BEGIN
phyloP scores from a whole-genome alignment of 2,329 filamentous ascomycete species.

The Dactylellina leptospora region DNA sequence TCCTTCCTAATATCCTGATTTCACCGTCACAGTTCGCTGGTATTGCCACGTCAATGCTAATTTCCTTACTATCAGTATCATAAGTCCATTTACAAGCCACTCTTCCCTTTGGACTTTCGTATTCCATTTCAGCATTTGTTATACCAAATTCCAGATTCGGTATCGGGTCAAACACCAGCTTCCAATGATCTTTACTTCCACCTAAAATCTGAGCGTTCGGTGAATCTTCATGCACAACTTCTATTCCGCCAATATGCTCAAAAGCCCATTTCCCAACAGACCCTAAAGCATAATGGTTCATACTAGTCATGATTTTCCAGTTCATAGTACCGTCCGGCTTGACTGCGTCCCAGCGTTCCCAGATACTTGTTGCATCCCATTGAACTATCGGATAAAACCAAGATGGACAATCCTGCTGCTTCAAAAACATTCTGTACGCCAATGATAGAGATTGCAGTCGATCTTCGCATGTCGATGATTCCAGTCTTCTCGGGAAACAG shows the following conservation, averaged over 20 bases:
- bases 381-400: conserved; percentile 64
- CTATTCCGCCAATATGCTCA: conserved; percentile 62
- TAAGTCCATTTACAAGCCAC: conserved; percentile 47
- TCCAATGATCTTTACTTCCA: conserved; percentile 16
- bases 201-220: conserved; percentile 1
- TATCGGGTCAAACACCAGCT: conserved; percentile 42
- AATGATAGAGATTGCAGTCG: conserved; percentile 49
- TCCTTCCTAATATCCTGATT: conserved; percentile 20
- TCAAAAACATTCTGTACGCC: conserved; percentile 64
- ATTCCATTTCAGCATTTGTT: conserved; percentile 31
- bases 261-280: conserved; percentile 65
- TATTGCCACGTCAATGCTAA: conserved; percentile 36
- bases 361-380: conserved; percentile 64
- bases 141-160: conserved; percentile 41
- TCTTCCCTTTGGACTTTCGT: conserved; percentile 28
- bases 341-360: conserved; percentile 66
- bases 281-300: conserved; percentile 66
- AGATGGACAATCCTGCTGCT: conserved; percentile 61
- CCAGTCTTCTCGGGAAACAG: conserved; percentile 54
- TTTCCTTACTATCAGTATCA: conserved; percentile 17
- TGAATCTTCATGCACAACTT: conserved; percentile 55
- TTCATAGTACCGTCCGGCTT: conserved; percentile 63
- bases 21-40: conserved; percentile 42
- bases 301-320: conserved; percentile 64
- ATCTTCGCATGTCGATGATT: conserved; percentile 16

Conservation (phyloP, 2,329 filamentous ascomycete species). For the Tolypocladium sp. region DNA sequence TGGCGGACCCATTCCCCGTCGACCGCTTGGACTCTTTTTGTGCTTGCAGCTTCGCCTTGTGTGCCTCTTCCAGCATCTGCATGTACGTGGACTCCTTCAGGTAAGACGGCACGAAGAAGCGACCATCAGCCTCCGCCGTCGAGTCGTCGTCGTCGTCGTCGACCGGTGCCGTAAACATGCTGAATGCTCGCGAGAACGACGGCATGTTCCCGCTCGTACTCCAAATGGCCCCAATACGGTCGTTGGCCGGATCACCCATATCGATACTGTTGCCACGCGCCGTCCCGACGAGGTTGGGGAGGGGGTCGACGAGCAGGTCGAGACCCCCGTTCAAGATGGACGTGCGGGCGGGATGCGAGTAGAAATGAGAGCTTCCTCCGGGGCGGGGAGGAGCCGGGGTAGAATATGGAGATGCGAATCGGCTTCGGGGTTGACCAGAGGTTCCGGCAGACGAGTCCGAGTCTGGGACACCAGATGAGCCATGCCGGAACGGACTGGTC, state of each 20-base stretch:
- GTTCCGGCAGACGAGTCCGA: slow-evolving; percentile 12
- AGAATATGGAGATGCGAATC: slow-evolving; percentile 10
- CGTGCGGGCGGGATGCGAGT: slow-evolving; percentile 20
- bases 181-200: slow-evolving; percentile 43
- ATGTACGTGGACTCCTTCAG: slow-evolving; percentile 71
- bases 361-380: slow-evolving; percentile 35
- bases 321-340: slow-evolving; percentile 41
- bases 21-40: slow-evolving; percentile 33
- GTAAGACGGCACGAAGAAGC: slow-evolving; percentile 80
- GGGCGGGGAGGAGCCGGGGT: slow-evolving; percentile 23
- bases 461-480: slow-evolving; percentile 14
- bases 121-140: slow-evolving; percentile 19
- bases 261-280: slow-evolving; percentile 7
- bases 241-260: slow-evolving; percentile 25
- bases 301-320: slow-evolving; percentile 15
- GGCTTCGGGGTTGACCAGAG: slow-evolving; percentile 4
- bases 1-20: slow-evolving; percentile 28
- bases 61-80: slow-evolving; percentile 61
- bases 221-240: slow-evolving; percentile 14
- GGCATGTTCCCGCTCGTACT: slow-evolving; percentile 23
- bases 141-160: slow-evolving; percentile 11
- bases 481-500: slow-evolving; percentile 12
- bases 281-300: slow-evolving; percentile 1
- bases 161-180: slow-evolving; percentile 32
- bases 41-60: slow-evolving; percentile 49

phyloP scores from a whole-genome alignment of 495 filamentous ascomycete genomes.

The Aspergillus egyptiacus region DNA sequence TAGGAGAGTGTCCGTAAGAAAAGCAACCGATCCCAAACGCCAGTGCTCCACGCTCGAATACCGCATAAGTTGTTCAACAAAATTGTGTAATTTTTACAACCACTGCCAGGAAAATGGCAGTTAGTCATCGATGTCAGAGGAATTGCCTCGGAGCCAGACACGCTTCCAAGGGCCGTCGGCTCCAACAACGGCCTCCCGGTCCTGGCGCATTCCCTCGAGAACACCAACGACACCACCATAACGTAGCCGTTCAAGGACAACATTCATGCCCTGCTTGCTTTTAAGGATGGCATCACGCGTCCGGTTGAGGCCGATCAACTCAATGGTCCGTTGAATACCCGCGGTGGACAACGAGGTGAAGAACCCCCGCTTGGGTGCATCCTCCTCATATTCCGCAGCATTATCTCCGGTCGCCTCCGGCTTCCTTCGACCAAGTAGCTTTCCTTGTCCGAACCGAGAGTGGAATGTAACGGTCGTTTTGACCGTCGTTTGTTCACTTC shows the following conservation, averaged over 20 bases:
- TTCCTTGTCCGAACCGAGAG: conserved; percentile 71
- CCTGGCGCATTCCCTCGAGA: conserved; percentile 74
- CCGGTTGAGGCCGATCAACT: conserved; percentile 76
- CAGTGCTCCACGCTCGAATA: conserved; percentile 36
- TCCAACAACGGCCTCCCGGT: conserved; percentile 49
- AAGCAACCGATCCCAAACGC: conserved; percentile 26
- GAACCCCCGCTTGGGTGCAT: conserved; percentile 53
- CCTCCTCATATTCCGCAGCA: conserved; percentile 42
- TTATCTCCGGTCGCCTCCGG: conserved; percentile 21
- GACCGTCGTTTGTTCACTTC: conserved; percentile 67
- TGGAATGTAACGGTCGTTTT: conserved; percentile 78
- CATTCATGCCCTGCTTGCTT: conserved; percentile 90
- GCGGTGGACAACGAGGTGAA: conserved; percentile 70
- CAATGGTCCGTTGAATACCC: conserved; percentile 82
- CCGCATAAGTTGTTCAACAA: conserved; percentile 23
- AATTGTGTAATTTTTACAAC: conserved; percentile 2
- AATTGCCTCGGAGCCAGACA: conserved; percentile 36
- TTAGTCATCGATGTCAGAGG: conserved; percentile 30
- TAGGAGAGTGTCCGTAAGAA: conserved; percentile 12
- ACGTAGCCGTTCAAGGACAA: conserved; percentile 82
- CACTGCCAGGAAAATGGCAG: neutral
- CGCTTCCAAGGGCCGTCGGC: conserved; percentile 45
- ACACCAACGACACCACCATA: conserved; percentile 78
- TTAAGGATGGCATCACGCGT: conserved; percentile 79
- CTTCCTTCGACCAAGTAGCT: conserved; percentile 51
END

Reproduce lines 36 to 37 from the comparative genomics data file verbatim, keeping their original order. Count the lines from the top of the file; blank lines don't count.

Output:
- bases 21-40: slow-evolving; percentile 33
- GTAAGACGGCACGAAGAAGC: slow-evolving; percentile 80